However, AT&T's prepaid plans suck for tourists... if you have a smartphone (and seeing that this is /., I bet OP does), AT&T will make you get a "smartphone" plan, which starts at $25 for a month of service, and doesn't actually include any data--that's an extra $5 for a measly 50MB. T-Mobile has prepaid plans that I think would work better for a short-term visitor, e.g., perhaps their $3/day unlimited plan.
But I think the best prepaid plans in the US for visitors come from "MVNO"s--basically companies that resell access to either AT&T's or T-Mobile's network, such as Airvoice or Ultra. Unfortunately, their SIMs tend not to be available in actual physical stores, which makes buying their service impractical for a visitor.
San Francisco Bans Parking Spot Auctioning App
Despite sounding like a good idea, apparently in real life the margin on parking is so low that you can't really do it on a part time basis and make it worth your while. It's not that they are doing it wrong, their business model is to simply privatize the profit and socializing the liability and risks (e.g. city maintenance and self-insurance costs) not unlike a big-bad-bank...
FWIW, most of the office buildings around the Texas Rangers baseball stadium in Arlington turn their lots into pay parking on game days. (And for games at the Cowboys football stadium too, even though that's a bit of a longer walk from the office buildings).
IRS Lost Emails of 6 More Employees Under Investigation
You should also, you know, READ the original TIGTA report, too. It is very enlightening, even with its admitted flaws. For example, the targeting was still a very small part of the total applications, and the "Tea Party" targeting was also less than a third of all targeted applications.
Read it already, and you're misstating what it says. You seem to be referring to Figure 4 on page 8--that's showing that of the applications that went for special review, about 1/3 looked like they were from "Tea Party" groups. That doesn't really say too much about whether Tea Party groups were targeted or not; of course there will be other applications that look borderline and need more review. What does show that they were targeted is that in a random sample of all applications, all Tea Party-looking groups were selected for special review. In other words, if you're not a Tea Party group, you only get special review if there's something worth reviewing. But if you are a Tea Party group, you're definitely getting reviewed. If you had read the report, you would have seen that it specifically mentions that the IRS made the same argument you made, and the report refutes that argument:
Figure 4 shows that approximately one-third of the applications identified for processing by the team of specialists included Tea Party, Patriots, or 9/12 in their names, while the remainder did not. According to the Director, Rulings and Agreements, the fact that the team of specialists worked applications that did not involve the Tea Party, Patriots, or 9/12 groups demonstrated that the IRS was not politically biased in its identification of applications for processing by the team of specialists. While the team of specialists reviewed applications from a variety of organizations, we determined during our reviews of statistical samples of I.R.C. 501(c)(4) tax-exempt applications that all cases with Tea Party, Patriots, or 9/12 in their names were forwarded to the team of specialists.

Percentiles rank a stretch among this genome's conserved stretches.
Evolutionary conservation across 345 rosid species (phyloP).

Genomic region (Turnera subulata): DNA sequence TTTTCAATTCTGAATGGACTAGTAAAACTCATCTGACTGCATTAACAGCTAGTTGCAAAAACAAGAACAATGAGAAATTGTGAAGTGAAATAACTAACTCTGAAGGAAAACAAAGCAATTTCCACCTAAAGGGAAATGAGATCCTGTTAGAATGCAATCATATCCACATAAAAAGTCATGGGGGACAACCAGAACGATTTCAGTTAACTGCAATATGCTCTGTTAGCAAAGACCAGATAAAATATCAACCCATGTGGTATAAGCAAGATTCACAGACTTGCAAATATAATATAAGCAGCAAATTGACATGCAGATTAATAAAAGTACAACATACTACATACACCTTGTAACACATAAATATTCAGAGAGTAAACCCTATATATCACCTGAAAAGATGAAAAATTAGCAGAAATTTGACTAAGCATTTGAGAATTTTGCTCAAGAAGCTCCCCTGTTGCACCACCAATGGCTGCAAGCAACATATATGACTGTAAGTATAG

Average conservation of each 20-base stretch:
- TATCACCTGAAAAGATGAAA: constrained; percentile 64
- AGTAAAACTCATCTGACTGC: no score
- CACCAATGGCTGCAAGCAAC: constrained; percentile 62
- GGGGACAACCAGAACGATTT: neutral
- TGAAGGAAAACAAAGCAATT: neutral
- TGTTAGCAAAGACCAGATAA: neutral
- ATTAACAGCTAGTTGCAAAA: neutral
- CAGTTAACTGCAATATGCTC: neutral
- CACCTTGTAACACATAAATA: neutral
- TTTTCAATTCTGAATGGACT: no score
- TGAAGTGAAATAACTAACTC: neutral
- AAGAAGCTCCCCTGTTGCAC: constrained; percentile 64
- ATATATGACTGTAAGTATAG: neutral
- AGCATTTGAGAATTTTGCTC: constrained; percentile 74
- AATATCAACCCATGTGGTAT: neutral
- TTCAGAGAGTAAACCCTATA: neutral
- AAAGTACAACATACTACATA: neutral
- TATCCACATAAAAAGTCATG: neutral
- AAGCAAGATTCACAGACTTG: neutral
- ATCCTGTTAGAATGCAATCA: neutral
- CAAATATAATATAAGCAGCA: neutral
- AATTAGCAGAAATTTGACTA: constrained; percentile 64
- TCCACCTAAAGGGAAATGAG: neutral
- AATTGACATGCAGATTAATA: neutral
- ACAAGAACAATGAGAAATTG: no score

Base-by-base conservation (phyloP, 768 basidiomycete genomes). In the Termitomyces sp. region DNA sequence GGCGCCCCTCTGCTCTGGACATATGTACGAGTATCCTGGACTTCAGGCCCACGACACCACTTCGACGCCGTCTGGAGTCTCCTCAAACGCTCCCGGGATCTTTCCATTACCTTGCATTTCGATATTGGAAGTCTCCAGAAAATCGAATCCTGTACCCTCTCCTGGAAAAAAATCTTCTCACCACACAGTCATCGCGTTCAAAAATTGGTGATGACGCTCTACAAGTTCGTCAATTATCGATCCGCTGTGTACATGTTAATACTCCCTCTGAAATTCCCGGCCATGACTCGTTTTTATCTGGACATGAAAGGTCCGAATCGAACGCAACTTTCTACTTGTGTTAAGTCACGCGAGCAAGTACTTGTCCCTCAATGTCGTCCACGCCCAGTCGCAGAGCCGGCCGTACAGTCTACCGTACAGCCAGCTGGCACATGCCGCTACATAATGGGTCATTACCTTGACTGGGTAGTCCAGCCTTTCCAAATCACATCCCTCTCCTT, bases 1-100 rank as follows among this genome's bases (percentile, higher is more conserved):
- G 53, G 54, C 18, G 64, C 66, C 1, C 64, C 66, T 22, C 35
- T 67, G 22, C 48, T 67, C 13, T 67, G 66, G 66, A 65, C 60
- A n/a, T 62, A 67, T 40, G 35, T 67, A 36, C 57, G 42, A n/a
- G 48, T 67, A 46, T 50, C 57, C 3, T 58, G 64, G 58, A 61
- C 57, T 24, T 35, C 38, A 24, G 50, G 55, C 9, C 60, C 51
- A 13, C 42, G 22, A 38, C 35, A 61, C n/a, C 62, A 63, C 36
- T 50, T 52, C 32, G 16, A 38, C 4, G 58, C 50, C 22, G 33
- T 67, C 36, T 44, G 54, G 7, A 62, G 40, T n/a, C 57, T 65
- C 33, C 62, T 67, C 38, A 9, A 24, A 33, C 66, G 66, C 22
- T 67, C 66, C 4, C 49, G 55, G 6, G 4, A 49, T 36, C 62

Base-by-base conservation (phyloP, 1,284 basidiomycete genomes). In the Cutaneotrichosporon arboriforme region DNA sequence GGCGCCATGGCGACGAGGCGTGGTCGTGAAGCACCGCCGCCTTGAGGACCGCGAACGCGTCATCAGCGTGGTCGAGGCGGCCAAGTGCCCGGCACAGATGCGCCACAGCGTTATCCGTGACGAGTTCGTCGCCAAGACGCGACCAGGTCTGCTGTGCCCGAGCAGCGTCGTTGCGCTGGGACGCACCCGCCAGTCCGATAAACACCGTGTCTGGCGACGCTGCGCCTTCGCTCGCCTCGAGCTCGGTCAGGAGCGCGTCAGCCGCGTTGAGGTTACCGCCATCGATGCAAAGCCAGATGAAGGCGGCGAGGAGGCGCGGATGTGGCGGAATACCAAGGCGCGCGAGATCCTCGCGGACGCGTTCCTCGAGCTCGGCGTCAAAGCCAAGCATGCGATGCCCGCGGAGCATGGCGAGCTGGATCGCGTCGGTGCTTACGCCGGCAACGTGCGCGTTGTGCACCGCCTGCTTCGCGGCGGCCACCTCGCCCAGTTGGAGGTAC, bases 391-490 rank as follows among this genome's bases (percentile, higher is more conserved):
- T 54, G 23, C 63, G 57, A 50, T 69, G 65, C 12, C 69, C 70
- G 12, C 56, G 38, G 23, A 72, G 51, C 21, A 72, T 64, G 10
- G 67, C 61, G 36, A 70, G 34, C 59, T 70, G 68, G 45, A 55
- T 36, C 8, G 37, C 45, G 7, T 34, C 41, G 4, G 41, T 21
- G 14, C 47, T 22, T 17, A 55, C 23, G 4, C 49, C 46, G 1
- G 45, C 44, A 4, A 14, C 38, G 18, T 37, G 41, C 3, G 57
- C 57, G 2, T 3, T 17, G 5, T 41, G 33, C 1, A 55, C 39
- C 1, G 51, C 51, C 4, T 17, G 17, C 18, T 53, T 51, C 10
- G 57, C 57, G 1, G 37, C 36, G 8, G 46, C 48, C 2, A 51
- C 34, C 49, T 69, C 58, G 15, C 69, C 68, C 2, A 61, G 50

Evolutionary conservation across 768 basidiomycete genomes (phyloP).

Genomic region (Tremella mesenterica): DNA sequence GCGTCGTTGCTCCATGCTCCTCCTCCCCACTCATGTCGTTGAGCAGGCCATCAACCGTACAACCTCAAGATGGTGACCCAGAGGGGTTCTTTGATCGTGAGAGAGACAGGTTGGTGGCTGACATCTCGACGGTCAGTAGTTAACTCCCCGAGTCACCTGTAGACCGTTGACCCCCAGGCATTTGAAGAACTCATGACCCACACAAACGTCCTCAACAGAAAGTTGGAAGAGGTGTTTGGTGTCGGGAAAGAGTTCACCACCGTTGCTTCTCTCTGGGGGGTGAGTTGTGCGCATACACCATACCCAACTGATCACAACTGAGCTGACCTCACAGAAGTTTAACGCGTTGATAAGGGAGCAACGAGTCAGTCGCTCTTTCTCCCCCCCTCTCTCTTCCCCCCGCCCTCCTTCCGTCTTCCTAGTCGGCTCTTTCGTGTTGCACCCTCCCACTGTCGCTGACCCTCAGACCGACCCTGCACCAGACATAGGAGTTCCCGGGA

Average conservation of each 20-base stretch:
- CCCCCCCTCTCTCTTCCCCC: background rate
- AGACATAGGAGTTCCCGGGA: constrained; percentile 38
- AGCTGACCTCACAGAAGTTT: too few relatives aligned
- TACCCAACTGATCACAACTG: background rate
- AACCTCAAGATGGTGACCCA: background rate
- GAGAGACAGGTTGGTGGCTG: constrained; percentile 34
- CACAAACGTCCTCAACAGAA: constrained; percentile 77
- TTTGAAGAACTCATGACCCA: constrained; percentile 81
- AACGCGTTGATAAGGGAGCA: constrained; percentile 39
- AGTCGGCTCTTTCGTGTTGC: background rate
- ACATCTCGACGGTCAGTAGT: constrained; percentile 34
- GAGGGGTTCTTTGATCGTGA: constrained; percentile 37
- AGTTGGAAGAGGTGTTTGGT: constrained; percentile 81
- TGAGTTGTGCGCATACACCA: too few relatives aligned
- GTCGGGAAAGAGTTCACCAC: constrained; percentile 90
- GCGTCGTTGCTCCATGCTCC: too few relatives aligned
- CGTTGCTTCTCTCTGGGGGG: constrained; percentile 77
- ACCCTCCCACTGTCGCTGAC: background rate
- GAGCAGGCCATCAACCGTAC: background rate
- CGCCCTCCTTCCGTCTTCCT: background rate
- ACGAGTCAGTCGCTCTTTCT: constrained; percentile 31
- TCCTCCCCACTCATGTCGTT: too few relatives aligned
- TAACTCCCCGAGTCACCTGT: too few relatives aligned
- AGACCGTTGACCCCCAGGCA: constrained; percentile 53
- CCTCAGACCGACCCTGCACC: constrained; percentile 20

Google Unveils Self-Driving Car With No Steering Wheel
The tips are generally shared amongst some of the staff.... that portion of the staff makes shit wage, minimum wage law doesn't apply to them.
No, minimum wage law does apply to them: "If an employee's tips combined with the employer's direct wages of at least $2.13 an hour do not equal the federal minimum hourly wage, the employer must make up the difference."
It's actually most white-collar employees (e.g., software developers such as myself) who are exempt from the minimum wage laws (and overtime too)... see this page for the full list of exempt employees.
Cox Promises National Gigabit Rollout; Starting With Phoenix, Las Vegas, Omaha
Are there any of the major companies that aren't doing Fiber to the Press Release? Karl Bode has a hateboner for AT&T, but if you look at it objectively, Google's doing the same thing. Fiber in Austin! But where and when? Not here, and not right now--probably not for another year. Unlike AT&T's so-called FTTPR, which is currently available in the Austin suburb I live in.
US Navy Develops World's Worst E-reader
No wireless. Less space than a Kindle. Lame.
Woods Hole Oceanographic Institution Loses Deep Sea Vehicle
Put 1090 atmospheres or add 1125 Kg/cm^2... Not everyone is using an archaic unit system. Actually, only very few are...
Pretty sure kg/cm^2 is even more archaic than psi. Has that been in common use past the 1970s? The current newfangled unit of pressure is the pascal, which is N/m^2.
RightsCorp To Bring Its Controversial Copyright Protection Tactics To Europe
But yes, restaurant wait staff often don't even get the minimum wage. Disgusting, isn't it?
They do in the US. If their wages plus tips ends up being less than the minimum wage, federal law requires that their employer pay the difference, so that they end up getting the minimum wage.
Did the Ignition Key Just Die?
This. My wife's car is completely keyless. She has to have the fob to open the doors or turn it on. This past winter she came out of work and couldn't get into her car let alone turn it on because the battery in her fob died. Fortunately it was at work and she had a warm place to go back to and call me to bring her the spare fob. If she had been somewhere without such recourse when it was -15 wind chill she very well could have died.
My Chevy Volt has keyless entry, remote start, and a keyless start option, but it still has a physical key. If the battery in the Fob dies I can still get in it. My old Chevy Impala I kept a spare key in my wallet. It wouldn't start it, but would open the door or trunk in case I locked the keys in the car or I could get to the emergency supplies I kept in the trunk.
You name the model car you have, and your old one. Why don't you name the one your wife has that's apparently a deathtrap in the winter?
Because if we knew, we'd link to the documentation showing that there is in fact a physical key inside the fob that can be used to unlock the door.